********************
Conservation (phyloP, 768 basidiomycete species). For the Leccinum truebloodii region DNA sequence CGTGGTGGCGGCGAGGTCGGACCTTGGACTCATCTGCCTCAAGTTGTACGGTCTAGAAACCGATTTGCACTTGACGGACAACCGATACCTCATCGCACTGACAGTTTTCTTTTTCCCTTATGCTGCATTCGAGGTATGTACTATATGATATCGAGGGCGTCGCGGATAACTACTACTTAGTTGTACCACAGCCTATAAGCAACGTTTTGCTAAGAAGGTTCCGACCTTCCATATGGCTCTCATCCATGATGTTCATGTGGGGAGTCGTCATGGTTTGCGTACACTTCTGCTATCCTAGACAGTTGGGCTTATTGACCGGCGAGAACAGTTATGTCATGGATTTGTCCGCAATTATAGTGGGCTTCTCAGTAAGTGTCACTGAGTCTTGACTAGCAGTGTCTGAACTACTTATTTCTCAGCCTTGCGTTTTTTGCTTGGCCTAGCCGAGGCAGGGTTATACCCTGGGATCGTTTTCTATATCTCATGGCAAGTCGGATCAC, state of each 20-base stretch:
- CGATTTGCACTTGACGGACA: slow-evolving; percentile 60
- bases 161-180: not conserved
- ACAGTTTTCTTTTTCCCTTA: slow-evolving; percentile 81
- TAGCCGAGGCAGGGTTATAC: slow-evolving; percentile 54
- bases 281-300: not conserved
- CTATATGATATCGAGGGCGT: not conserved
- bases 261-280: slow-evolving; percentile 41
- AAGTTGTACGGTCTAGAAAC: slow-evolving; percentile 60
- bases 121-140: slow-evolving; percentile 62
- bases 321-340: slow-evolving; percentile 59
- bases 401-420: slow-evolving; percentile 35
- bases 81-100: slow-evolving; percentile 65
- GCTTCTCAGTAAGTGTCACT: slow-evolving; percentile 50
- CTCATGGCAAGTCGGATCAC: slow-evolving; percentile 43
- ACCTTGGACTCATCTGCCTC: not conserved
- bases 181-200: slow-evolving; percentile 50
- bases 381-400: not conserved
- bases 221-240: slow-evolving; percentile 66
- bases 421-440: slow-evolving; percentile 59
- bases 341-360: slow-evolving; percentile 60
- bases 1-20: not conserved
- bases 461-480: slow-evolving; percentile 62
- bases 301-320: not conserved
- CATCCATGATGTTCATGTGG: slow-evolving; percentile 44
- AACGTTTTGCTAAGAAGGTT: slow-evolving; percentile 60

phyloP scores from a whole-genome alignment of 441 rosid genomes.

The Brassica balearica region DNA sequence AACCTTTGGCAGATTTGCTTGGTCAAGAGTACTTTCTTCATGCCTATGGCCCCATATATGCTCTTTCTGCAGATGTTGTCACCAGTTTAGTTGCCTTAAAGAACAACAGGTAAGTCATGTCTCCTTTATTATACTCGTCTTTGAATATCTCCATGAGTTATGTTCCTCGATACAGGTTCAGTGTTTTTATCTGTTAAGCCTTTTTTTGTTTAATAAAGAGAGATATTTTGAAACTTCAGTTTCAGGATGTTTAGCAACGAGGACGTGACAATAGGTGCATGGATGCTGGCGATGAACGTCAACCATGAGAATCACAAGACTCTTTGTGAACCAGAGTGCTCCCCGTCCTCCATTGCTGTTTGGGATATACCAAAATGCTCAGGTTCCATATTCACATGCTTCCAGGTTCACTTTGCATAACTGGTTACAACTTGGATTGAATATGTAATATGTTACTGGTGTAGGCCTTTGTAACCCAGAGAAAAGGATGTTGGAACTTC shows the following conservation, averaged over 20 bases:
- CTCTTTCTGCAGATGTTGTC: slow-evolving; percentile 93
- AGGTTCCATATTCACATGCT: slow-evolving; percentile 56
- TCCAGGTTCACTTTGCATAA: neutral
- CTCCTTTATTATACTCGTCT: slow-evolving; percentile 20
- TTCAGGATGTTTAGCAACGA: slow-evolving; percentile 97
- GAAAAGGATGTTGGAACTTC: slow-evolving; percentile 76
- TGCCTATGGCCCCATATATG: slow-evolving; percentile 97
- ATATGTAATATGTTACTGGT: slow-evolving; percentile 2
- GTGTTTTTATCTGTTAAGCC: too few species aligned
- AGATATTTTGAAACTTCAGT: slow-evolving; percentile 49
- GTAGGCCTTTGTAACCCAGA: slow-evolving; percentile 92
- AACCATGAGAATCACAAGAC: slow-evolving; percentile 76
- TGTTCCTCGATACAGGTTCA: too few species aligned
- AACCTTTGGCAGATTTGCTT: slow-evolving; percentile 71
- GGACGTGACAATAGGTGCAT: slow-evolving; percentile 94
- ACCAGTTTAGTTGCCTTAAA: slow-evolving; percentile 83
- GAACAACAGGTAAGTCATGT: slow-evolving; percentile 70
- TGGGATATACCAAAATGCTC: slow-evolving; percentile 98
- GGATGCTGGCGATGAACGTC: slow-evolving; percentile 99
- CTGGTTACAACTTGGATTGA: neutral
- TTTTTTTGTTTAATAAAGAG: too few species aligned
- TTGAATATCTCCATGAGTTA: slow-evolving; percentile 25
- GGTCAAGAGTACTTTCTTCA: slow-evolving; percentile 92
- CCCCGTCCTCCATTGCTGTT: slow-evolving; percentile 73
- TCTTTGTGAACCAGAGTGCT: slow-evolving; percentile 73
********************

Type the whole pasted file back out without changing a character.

Conservation (phyloP, 768 basidiomycete species). For the Leccinum truebloodii region DNA sequence CGTGGTGGCGGCGAGGTCGGACCTTGGACTCATCTGCCTCAAGTTGTACGGTCTAGAAACCGATTTGCACTTGACGGACAACCGATACCTCATCGCACTGACAGTTTTCTTTTTCCCTTATGCTGCATTCGAGGTATGTACTATATGATATCGAGGGCGTCGCGGATAACTACTACTTAGTTGTACCACAGCCTATAAGCAACGTTTTGCTAAGAAGGTTCCGACCTTCCATATGGCTCTCATCCATGATGTTCATGTGGGGAGTCGTCATGGTTTGCGTACACTTCTGCTATCCTAGACAGTTGGGCTTATTGACCGGCGAGAACAGTTATGTCATGGATTTGTCCGCAATTATAGTGGGCTTCTCAGTAAGTGTCACTGAGTCTTGACTAGCAGTGTCTGAACTACTTATTTCTCAGCCTTGCGTTTTTTGCTTGGCCTAGCCGAGGCAGGGTTATACCCTGGGATCGTTTTCTATATCTCATGGCAAGTCGGATCAC, state of each 20-base stretch:
- CGATTTGCACTTGACGGACA: slow-evolving; percentile 60
- bases 161-180: not conserved
- ACAGTTTTCTTTTTCCCTTA: slow-evolving; percentile 81
- TAGCCGAGGCAGGGTTATAC: slow-evolving; percentile 54
- bases 281-300: not conserved
- CTATATGATATCGAGGGCGT: not conserved
- bases 261-280: slow-evolving; percentile 41
- AAGTTGTACGGTCTAGAAAC: slow-evolving; percentile 60
- bases 121-140: slow-evolving; percentile 62
- bases 321-340: slow-evolving; percentile 59
- bases 401-420: slow-evolving; percentile 35
- bases 81-100: slow-evolving; percentile 65
- GCTTCTCAGTAAGTGTCACT: slow-evolving; percentile 50
- CTCATGGCAAGTCGGATCAC: slow-evolving; percentile 43
- ACCTTGGACTCATCTGCCTC: not conserved
- bases 181-200: slow-evolving; percentile 50
- bases 381-400: not conserved
- bases 221-240: slow-evolving; percentile 66
- bases 421-440: slow-evolving; percentile 59
- bases 341-360: slow-evolving; percentile 60
- bases 1-20: not conserved
- bases 461-480: slow-evolving; percentile 62
- bases 301-320: not conserved
- CATCCATGATGTTCATGTGG: slow-evolving; percentile 44
- AACGTTTTGCTAAGAAGGTT: slow-evolving; percentile 60

phyloP scores from a whole-genome alignment of 441 rosid genomes.

The Brassica balearica region DNA sequence AACCTTTGGCAGATTTGCTTGGTCAAGAGTACTTTCTTCATGCCTATGGCCCCATATATGCTCTTTCTGCAGATGTTGTCACCAGTTTAGTTGCCTTAAAGAACAACAGGTAAGTCATGTCTCCTTTATTATACTCGTCTTTGAATATCTCCATGAGTTATGTTCCTCGATACAGGTTCAGTGTTTTTATCTGTTAAGCCTTTTTTTGTTTAATAAAGAGAGATATTTTGAAACTTCAGTTTCAGGATGTTTAGCAACGAGGACGTGACAATAGGTGCATGGATGCTGGCGATGAACGTCAACCATGAGAATCACAAGACTCTTTGTGAACCAGAGTGCTCCCCGTCCTCCATTGCTGTTTGGGATATACCAAAATGCTCAGGTTCCATATTCACATGCTTCCAGGTTCACTTTGCATAACTGGTTACAACTTGGATTGAATATGTAATATGTTACTGGTGTAGGCCTTTGTAACCCAGAGAAAAGGATGTTGGAACTTC shows the following conservation, averaged over 20 bases:
- CTCTTTCTGCAGATGTTGTC: slow-evolving; percentile 93
- AGGTTCCATATTCACATGCT: slow-evolving; percentile 56
- TCCAGGTTCACTTTGCATAA: neutral
- CTCCTTTATTATACTCGTCT: slow-evolving; percentile 20
- TTCAGGATGTTTAGCAACGA: slow-evolving; percentile 97
- GAAAAGGATGTTGGAACTTC: slow-evolving; percentile 76
- TGCCTATGGCCCCATATATG: slow-evolving; percentile 97
- ATATGTAATATGTTACTGGT: slow-evolving; percentile 2
- GTGTTTTTATCTGTTAAGCC: too few species aligned
- AGATATTTTGAAACTTCAGT: slow-evolving; percentile 49
- GTAGGCCTTTGTAACCCAGA: slow-evolving; percentile 92
- AACCATGAGAATCACAAGAC: slow-evolving; percentile 76
- TGTTCCTCGATACAGGTTCA: too few species aligned
- AACCTTTGGCAGATTTGCTT: slow-evolving; percentile 71
- GGACGTGACAATAGGTGCAT: slow-evolving; percentile 94
- ACCAGTTTAGTTGCCTTAAA: slow-evolving; percentile 83
- GAACAACAGGTAAGTCATGT: slow-evolving; percentile 70
- TGGGATATACCAAAATGCTC: slow-evolving; percentile 98
- GGATGCTGGCGATGAACGTC: slow-evolving; percentile 99
- CTGGTTACAACTTGGATTGA: neutral
- TTTTTTTGTTTAATAAAGAG: too few species aligned
- TTGAATATCTCCATGAGTTA: slow-evolving; percentile 25
- GGTCAAGAGTACTTTCTTCA: slow-evolving; percentile 92
- CCCCGTCCTCCATTGCTGTT: slow-evolving; percentile 73
- TCTTTGTGAACCAGAGTGCT: slow-evolving; percentile 73